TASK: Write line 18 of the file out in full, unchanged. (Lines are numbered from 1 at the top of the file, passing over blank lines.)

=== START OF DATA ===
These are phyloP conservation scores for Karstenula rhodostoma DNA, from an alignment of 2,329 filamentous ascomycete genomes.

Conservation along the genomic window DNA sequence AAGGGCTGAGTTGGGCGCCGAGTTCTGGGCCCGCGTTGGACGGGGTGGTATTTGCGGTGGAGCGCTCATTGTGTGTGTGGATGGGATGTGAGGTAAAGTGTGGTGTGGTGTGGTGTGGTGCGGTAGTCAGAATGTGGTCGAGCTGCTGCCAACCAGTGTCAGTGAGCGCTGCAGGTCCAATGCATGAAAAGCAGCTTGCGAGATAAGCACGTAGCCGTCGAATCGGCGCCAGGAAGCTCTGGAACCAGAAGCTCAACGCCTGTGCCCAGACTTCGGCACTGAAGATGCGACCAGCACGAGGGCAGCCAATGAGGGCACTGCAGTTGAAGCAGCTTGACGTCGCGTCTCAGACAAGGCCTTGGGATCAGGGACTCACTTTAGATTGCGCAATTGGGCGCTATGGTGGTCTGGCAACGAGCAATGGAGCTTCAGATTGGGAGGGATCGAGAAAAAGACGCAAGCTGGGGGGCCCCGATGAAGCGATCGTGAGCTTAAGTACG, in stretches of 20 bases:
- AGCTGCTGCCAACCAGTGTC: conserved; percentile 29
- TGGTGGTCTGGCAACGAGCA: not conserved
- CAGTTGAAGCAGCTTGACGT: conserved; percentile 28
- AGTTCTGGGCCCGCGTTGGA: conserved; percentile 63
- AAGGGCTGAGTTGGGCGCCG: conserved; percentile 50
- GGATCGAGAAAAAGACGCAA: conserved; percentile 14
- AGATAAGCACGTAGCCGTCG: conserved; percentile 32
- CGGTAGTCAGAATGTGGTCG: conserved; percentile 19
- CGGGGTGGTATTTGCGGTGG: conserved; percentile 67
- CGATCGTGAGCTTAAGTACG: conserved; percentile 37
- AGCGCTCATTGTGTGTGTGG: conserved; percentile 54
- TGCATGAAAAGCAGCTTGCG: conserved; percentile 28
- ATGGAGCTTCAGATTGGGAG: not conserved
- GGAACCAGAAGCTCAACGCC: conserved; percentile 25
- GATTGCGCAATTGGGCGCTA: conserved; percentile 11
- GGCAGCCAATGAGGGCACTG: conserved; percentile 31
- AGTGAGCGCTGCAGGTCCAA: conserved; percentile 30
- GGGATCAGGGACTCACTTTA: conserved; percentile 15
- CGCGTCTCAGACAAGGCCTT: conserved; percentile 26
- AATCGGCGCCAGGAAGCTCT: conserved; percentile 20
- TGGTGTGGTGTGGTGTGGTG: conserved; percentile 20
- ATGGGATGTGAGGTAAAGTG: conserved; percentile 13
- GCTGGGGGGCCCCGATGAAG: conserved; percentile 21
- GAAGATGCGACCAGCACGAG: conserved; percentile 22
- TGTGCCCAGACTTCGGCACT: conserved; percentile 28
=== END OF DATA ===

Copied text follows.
- GGCAGCCAATGAGGGCACTG: conserved; percentile 31